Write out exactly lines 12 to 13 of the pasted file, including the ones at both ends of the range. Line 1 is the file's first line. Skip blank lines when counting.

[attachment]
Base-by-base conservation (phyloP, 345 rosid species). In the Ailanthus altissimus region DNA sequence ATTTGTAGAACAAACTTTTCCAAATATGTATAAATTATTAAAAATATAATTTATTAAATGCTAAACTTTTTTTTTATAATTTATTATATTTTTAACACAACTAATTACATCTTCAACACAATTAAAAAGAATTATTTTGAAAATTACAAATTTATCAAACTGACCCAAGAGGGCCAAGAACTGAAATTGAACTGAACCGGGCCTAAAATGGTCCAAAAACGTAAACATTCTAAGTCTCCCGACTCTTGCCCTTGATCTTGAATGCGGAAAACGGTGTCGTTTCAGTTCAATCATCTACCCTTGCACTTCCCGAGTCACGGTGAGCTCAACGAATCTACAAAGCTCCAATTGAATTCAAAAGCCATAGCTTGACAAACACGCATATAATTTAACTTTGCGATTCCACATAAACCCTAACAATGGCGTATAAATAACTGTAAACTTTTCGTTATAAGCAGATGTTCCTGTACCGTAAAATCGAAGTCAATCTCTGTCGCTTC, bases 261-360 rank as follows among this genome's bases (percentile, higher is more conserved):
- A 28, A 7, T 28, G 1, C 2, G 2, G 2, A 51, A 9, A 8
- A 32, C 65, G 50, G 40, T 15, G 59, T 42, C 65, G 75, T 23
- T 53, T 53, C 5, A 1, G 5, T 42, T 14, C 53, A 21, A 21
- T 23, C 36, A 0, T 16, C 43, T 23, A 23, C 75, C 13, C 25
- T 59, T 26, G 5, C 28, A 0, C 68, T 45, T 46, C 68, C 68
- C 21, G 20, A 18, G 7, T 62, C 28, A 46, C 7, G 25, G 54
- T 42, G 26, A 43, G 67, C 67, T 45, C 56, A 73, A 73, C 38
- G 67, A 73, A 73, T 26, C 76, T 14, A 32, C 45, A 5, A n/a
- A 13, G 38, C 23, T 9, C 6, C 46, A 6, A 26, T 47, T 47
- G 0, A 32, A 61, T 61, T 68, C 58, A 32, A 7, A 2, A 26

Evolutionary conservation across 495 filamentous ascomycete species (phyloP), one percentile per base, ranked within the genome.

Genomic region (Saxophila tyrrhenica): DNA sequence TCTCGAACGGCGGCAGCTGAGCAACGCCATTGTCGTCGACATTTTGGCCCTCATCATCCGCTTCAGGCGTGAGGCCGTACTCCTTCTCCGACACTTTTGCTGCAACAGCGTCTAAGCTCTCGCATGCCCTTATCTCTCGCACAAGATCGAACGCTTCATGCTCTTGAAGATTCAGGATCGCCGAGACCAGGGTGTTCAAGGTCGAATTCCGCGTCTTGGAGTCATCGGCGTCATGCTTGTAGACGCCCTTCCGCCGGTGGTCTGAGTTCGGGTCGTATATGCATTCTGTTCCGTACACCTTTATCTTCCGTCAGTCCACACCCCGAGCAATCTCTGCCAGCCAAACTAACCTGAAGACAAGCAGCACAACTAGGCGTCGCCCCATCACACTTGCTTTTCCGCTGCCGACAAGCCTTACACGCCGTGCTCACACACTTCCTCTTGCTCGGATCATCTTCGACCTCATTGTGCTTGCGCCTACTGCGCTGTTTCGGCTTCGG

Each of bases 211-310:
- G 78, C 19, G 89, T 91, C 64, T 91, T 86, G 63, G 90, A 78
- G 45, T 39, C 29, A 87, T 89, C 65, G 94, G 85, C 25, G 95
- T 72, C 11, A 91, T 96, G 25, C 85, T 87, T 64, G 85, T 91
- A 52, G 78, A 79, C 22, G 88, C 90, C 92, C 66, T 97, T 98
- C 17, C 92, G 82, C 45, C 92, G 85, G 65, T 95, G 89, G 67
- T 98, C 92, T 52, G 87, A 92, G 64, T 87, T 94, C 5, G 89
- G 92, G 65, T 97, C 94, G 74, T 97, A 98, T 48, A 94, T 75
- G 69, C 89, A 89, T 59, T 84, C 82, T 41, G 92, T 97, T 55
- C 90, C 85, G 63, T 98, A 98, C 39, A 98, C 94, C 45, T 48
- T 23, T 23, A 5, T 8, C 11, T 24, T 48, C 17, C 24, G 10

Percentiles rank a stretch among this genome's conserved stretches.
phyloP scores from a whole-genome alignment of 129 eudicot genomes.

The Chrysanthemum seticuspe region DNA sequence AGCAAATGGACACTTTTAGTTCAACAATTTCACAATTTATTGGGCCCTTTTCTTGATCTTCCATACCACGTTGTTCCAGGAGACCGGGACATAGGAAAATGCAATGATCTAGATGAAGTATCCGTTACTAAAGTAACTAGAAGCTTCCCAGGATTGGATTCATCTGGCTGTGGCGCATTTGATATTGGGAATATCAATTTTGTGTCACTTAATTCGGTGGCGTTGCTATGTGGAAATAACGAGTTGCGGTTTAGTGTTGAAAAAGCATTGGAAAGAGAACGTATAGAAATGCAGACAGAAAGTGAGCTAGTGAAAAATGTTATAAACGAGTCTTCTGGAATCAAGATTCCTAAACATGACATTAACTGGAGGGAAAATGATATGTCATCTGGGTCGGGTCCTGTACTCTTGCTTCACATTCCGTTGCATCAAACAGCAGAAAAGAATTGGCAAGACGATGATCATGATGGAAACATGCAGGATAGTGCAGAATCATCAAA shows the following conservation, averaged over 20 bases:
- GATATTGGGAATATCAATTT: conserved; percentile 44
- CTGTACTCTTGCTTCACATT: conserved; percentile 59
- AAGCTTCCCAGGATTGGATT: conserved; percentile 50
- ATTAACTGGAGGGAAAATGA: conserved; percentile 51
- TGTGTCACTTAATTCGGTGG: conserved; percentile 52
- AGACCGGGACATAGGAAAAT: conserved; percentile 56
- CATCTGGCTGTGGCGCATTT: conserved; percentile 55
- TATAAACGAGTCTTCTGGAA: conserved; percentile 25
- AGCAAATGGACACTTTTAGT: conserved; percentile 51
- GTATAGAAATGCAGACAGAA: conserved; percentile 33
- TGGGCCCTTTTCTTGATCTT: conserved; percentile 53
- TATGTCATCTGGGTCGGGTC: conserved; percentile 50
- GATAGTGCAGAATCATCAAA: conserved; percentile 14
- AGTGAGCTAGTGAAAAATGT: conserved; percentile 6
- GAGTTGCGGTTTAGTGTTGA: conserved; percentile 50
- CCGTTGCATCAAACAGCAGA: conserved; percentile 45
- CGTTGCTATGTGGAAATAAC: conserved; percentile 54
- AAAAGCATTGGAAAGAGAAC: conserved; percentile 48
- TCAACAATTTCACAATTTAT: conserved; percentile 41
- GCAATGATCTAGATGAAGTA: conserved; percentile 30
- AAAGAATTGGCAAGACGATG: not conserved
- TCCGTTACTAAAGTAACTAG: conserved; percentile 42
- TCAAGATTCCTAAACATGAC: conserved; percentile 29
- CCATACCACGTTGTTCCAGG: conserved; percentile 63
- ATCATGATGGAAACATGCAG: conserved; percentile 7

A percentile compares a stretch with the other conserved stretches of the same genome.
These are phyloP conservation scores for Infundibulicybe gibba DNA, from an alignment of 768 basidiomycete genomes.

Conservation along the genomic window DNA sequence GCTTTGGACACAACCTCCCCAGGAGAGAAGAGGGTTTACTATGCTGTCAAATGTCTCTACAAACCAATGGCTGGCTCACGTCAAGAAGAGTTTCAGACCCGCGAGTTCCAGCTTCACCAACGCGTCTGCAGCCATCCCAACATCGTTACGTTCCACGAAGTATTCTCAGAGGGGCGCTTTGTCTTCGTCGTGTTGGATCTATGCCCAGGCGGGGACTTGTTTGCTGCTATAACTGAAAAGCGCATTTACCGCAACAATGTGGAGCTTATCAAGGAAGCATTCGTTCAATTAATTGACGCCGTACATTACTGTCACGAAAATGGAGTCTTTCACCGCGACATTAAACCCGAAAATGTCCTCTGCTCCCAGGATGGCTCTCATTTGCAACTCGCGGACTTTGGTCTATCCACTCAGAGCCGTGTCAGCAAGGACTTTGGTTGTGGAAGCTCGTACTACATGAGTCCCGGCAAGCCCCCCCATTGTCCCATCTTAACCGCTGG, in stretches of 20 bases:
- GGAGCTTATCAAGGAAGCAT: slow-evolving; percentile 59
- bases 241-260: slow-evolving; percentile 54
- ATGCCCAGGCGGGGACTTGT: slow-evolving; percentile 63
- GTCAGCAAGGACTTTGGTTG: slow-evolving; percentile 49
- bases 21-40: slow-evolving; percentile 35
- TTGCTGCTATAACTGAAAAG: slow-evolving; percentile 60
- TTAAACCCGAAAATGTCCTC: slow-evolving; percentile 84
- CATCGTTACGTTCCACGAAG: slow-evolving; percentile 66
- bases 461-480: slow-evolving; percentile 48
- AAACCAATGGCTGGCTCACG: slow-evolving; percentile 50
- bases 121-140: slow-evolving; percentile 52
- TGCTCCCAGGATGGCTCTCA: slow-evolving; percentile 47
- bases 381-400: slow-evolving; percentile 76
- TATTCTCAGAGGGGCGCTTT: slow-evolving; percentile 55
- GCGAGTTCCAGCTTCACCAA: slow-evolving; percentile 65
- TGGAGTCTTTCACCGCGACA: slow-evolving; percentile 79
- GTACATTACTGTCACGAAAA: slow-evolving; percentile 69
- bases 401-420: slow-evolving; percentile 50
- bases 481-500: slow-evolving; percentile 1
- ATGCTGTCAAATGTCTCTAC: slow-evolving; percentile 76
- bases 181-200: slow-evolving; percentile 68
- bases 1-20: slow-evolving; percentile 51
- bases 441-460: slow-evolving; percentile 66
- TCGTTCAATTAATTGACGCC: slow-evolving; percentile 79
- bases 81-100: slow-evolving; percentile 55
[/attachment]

Evolutionary conservation across 495 filamentous ascomycete species (phyloP), one percentile per base, ranked within the genome.

Genomic region (Saxophila tyrrhenica): DNA sequence TCTCGAACGGCGGCAGCTGAGCAACGCCATTGTCGTCGACATTTTGGCCCTCATCATCCGCTTCAGGCGTGAGGCCGTACTCCTTCTCCGACACTTTTGCTGCAACAGCGTCTAAGCTCTCGCATGCCCTTATCTCTCGCACAAGATCGAACGCTTCATGCTCTTGAAGATTCAGGATCGCCGAGACCAGGGTGTTCAAGGTCGAATTCCGCGTCTTGGAGTCATCGGCGTCATGCTTGTAGACGCCCTTCCGCCGGTGGTCTGAGTTCGGGTCGTATATGCATTCTGTTCCGTACACCTTTATCTTCCGTCAGTCCACACCCCGAGCAATCTCTGCCAGCCAAACTAACCTGAAGACAAGCAGCACAACTAGGCGTCGCCCCATCACACTTGCTTTTCCGCTGCCGACAAGCCTTACACGCCGTGCTCACACACTTCCTCTTGCTCGGATCATCTTCGACCTCATTGTGCTTGCGCCTACTGCGCTGTTTCGGCTTCGG